Future voters learn about the past as they look at women's vote anniversary
Youngsters from South Tyneside discussed their own voting rights as they looked back at an event to mark 100 years since women were allowed to have their say at the ballot box.
Pupils from St Wilfrid’s RC College in South Shields and Jarrow School visited the University of Sunderland as part of the Vote 100 campaign.
The Deeds not Words event, which was also held for other children from across South Tyneside, saw them join in a craft activity which reflected the women’s plight and discuss whether the voting age should now be lowered from 18 to 16.
Angela Smith, Professor in Language and Culture at the university, said: “We asked the students to make artefacts to reflect the suffrage campaigns of 100 years ago, whilst making them relevant to today.”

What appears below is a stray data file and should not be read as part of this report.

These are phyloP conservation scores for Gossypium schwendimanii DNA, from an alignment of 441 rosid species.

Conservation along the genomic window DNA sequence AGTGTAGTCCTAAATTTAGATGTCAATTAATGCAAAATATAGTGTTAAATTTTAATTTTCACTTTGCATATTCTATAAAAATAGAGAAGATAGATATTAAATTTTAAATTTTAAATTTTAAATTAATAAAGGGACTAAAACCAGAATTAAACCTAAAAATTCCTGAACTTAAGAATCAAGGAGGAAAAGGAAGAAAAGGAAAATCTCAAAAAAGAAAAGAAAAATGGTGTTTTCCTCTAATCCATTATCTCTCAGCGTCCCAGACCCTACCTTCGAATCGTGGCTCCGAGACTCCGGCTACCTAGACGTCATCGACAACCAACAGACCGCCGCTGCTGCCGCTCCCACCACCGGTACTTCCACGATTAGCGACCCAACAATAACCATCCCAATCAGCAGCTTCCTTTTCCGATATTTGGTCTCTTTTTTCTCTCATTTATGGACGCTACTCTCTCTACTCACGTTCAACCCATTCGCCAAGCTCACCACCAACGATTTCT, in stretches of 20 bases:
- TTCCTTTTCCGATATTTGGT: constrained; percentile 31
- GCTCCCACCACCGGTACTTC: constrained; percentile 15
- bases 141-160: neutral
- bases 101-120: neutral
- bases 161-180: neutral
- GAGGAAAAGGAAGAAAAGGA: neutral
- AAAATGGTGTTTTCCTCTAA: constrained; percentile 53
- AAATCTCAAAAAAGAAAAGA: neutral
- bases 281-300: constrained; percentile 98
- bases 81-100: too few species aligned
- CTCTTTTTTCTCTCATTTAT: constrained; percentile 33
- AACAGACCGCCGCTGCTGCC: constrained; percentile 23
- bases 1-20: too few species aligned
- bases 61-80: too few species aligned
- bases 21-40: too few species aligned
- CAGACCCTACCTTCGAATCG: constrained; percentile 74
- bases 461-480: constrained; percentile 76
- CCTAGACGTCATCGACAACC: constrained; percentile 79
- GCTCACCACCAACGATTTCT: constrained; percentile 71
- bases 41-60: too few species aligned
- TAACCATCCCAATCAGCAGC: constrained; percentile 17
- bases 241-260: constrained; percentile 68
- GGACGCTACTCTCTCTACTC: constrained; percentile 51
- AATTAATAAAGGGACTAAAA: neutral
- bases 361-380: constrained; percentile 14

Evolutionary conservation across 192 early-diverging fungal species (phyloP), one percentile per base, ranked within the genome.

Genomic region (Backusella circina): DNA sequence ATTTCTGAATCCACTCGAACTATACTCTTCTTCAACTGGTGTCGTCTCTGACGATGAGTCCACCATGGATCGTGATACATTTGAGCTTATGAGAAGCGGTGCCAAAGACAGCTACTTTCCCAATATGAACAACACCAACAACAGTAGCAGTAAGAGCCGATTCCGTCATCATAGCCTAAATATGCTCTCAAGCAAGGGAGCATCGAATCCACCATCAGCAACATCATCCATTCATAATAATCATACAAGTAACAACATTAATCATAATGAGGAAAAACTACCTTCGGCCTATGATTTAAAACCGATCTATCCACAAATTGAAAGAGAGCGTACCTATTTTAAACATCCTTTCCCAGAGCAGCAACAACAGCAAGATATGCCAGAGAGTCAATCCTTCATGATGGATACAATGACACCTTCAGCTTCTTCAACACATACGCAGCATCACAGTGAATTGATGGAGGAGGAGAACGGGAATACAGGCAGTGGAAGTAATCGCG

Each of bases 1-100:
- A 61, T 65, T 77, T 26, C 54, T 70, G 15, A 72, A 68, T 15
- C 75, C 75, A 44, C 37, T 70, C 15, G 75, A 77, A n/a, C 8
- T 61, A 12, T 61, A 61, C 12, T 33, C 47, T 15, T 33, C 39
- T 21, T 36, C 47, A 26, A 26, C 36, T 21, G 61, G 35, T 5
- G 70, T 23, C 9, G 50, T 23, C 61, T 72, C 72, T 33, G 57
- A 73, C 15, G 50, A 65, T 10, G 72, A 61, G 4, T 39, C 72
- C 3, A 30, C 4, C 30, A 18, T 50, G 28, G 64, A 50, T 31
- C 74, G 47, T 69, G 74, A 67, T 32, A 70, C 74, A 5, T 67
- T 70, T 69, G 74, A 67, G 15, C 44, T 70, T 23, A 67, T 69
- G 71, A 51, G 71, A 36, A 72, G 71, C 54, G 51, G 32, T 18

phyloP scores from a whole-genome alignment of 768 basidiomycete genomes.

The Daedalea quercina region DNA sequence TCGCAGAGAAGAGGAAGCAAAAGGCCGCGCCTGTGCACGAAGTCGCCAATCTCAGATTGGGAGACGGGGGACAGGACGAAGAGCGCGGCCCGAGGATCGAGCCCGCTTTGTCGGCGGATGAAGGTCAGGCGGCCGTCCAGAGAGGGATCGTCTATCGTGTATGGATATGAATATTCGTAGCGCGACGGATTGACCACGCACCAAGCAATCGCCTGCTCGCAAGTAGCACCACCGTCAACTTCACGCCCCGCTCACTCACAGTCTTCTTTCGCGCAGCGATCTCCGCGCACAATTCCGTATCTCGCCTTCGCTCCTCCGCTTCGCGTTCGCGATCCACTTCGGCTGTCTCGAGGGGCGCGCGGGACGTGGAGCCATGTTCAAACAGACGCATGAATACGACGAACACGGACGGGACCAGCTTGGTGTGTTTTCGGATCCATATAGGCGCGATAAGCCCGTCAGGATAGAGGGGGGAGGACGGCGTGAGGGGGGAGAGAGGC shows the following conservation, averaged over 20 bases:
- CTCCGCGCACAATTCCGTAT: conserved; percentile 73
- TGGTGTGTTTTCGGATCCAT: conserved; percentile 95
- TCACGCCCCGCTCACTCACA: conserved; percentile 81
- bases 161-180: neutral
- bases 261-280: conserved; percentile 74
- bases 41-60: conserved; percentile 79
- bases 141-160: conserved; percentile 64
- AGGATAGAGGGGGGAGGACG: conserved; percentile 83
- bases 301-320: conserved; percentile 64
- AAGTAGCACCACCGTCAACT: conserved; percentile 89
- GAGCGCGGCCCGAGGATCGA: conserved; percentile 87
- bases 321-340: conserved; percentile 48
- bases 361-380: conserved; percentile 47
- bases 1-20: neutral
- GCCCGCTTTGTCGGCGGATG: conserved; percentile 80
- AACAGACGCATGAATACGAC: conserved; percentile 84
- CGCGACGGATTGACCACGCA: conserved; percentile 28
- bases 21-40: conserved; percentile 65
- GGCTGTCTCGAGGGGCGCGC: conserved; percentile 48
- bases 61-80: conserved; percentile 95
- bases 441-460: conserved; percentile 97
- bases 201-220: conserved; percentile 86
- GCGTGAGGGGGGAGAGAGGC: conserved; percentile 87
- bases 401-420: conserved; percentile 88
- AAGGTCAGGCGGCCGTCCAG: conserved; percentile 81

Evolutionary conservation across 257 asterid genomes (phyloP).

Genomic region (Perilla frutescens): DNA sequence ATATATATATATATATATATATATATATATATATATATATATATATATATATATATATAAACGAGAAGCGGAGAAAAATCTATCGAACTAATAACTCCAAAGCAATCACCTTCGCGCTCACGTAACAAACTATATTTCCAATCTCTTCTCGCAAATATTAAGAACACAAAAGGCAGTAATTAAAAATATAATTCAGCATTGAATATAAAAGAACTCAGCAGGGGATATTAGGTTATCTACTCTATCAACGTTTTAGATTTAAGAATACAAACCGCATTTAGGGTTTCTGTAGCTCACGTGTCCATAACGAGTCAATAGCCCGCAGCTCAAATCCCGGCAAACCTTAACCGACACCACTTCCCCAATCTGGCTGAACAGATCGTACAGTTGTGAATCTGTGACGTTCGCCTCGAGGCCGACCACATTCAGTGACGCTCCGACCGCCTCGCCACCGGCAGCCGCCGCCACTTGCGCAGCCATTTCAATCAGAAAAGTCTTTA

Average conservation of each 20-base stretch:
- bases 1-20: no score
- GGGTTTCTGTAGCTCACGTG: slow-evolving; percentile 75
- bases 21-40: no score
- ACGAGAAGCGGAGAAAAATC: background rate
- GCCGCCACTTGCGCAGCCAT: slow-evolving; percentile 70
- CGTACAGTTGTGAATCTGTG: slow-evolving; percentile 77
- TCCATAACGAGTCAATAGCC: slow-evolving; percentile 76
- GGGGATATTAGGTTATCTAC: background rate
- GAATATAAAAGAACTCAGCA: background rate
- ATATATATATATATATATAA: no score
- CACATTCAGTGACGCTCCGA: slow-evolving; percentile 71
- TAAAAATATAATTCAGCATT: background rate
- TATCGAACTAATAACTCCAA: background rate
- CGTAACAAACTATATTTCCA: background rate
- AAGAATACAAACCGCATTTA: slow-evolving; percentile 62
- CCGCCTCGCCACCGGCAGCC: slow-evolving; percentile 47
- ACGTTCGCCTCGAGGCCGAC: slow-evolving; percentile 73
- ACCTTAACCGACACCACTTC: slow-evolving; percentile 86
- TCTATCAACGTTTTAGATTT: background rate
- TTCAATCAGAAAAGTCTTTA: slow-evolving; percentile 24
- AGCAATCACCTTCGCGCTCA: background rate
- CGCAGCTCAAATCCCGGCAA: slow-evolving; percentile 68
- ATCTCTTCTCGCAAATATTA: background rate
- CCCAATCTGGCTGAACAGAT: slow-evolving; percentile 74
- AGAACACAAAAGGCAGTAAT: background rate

Dr Sarah Hellawell, a lecturer in modern British history, showed footage from the time of the Suffragette marches, including a protest through the streets of Newcastle She described how the women were often met with brutal force by those trying to stop the demonstrations, with many ending up in prison.
The campaign marks century since Parliament passed a law to allow the first women, over the age of 30, and all men, to vote for the first time.
It was not until the Equal Franchise Act of 1928 that women over 21 were able to vote and women finally achieved the same voting rights as men, increasing the number of women eligible to vote to 15 million.